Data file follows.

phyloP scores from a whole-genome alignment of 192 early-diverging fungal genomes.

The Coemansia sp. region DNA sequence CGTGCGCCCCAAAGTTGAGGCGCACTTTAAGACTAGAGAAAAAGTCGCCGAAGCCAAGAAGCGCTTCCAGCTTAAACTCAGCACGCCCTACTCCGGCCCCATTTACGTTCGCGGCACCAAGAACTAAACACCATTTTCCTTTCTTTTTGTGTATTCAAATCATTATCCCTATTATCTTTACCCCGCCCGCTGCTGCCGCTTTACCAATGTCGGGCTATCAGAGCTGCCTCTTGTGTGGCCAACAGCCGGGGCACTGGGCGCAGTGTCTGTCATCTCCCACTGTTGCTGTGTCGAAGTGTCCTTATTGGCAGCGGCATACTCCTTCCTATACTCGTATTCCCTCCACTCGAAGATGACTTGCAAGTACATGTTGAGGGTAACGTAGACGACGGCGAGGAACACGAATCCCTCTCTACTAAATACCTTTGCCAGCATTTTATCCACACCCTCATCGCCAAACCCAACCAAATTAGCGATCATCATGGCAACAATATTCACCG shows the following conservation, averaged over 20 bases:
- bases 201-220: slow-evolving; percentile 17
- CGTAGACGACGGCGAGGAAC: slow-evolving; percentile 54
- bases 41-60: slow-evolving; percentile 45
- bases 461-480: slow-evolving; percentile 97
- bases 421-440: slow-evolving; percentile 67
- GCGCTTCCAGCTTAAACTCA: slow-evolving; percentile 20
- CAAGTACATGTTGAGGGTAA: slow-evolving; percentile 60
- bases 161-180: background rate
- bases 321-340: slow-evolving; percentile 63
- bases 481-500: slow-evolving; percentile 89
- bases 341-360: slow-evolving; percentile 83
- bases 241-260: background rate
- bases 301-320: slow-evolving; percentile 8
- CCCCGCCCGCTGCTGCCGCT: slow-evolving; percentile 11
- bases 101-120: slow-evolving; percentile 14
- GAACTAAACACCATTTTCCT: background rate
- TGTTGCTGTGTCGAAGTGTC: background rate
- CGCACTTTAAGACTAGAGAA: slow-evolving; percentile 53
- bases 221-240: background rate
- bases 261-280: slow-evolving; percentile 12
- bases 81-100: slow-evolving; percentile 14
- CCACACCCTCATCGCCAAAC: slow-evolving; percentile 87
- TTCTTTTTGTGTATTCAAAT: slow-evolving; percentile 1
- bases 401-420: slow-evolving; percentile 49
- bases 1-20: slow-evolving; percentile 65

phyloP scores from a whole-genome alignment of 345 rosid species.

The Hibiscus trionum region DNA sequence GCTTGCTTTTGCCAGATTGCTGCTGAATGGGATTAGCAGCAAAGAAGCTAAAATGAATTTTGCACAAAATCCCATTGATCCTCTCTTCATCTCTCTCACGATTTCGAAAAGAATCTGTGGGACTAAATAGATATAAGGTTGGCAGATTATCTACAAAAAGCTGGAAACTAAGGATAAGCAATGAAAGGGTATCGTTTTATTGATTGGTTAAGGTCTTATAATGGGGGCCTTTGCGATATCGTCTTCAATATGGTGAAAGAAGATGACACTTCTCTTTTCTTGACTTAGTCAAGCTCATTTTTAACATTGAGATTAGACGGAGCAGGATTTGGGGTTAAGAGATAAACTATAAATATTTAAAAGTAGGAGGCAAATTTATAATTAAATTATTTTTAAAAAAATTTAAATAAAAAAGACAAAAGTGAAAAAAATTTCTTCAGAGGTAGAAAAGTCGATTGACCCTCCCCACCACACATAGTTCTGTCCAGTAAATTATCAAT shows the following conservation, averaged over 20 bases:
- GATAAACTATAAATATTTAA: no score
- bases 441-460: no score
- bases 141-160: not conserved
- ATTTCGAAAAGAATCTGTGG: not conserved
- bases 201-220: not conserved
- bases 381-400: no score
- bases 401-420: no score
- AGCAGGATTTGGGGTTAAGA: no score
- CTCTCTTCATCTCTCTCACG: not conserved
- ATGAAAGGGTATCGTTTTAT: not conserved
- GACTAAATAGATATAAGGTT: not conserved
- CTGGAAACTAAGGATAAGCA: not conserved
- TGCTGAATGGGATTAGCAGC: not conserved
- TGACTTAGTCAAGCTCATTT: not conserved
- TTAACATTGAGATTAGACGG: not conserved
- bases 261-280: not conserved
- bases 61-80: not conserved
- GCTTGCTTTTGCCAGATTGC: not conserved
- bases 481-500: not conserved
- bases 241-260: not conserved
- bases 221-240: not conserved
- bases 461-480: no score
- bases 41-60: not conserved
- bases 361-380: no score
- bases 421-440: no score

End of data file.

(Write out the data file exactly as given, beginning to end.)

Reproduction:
phyloP scores from a whole-genome alignment of 192 early-diverging fungal genomes.

The Coemansia sp. region DNA sequence CGTGCGCCCCAAAGTTGAGGCGCACTTTAAGACTAGAGAAAAAGTCGCCGAAGCCAAGAAGCGCTTCCAGCTTAAACTCAGCACGCCCTACTCCGGCCCCATTTACGTTCGCGGCACCAAGAACTAAACACCATTTTCCTTTCTTTTTGTGTATTCAAATCATTATCCCTATTATCTTTACCCCGCCCGCTGCTGCCGCTTTACCAATGTCGGGCTATCAGAGCTGCCTCTTGTGTGGCCAACAGCCGGGGCACTGGGCGCAGTGTCTGTCATCTCCCACTGTTGCTGTGTCGAAGTGTCCTTATTGGCAGCGGCATACTCCTTCCTATACTCGTATTCCCTCCACTCGAAGATGACTTGCAAGTACATGTTGAGGGTAACGTAGACGACGGCGAGGAACACGAATCCCTCTCTACTAAATACCTTTGCCAGCATTTTATCCACACCCTCATCGCCAAACCCAACCAAATTAGCGATCATCATGGCAACAATATTCACCG shows the following conservation, averaged over 20 bases:
- bases 201-220: slow-evolving; percentile 17
- CGTAGACGACGGCGAGGAAC: slow-evolving; percentile 54
- bases 41-60: slow-evolving; percentile 45
- bases 461-480: slow-evolving; percentile 97
- bases 421-440: slow-evolving; percentile 67
- GCGCTTCCAGCTTAAACTCA: slow-evolving; percentile 20
- CAAGTACATGTTGAGGGTAA: slow-evolving; percentile 60
- bases 161-180: background rate
- bases 321-340: slow-evolving; percentile 63
- bases 481-500: slow-evolving; percentile 89
- bases 341-360: slow-evolving; percentile 83
- bases 241-260: background rate
- bases 301-320: slow-evolving; percentile 8
- CCCCGCCCGCTGCTGCCGCT: slow-evolving; percentile 11
- bases 101-120: slow-evolving; percentile 14
- GAACTAAACACCATTTTCCT: background rate
- TGTTGCTGTGTCGAAGTGTC: background rate
- CGCACTTTAAGACTAGAGAA: slow-evolving; percentile 53
- bases 221-240: background rate
- bases 261-280: slow-evolving; percentile 12
- bases 81-100: slow-evolving; percentile 14
- CCACACCCTCATCGCCAAAC: slow-evolving; percentile 87
- TTCTTTTTGTGTATTCAAAT: slow-evolving; percentile 1
- bases 401-420: slow-evolving; percentile 49
- bases 1-20: slow-evolving; percentile 65

phyloP scores from a whole-genome alignment of 345 rosid species.

The Hibiscus trionum region DNA sequence GCTTGCTTTTGCCAGATTGCTGCTGAATGGGATTAGCAGCAAAGAAGCTAAAATGAATTTTGCACAAAATCCCATTGATCCTCTCTTCATCTCTCTCACGATTTCGAAAAGAATCTGTGGGACTAAATAGATATAAGGTTGGCAGATTATCTACAAAAAGCTGGAAACTAAGGATAAGCAATGAAAGGGTATCGTTTTATTGATTGGTTAAGGTCTTATAATGGGGGCCTTTGCGATATCGTCTTCAATATGGTGAAAGAAGATGACACTTCTCTTTTCTTGACTTAGTCAAGCTCATTTTTAACATTGAGATTAGACGGAGCAGGATTTGGGGTTAAGAGATAAACTATAAATATTTAAAAGTAGGAGGCAAATTTATAATTAAATTATTTTTAAAAAAATTTAAATAAAAAAGACAAAAGTGAAAAAAATTTCTTCAGAGGTAGAAAAGTCGATTGACCCTCCCCACCACACATAGTTCTGTCCAGTAAATTATCAAT shows the following conservation, averaged over 20 bases:
- GATAAACTATAAATATTTAA: no score
- bases 441-460: no score
- bases 141-160: not conserved
- ATTTCGAAAAGAATCTGTGG: not conserved
- bases 201-220: not conserved
- bases 381-400: no score
- bases 401-420: no score
- AGCAGGATTTGGGGTTAAGA: no score
- CTCTCTTCATCTCTCTCACG: not conserved
- ATGAAAGGGTATCGTTTTAT: not conserved
- GACTAAATAGATATAAGGTT: not conserved
- CTGGAAACTAAGGATAAGCA: not conserved
- TGCTGAATGGGATTAGCAGC: not conserved
- TGACTTAGTCAAGCTCATTT: not conserved
- TTAACATTGAGATTAGACGG: not conserved
- bases 261-280: not conserved
- bases 61-80: not conserved
- GCTTGCTTTTGCCAGATTGC: not conserved
- bases 481-500: not conserved
- bases 241-260: not conserved
- bases 221-240: not conserved
- bases 461-480: no score
- bases 41-60: not conserved
- bases 361-380: no score
- bases 421-440: no score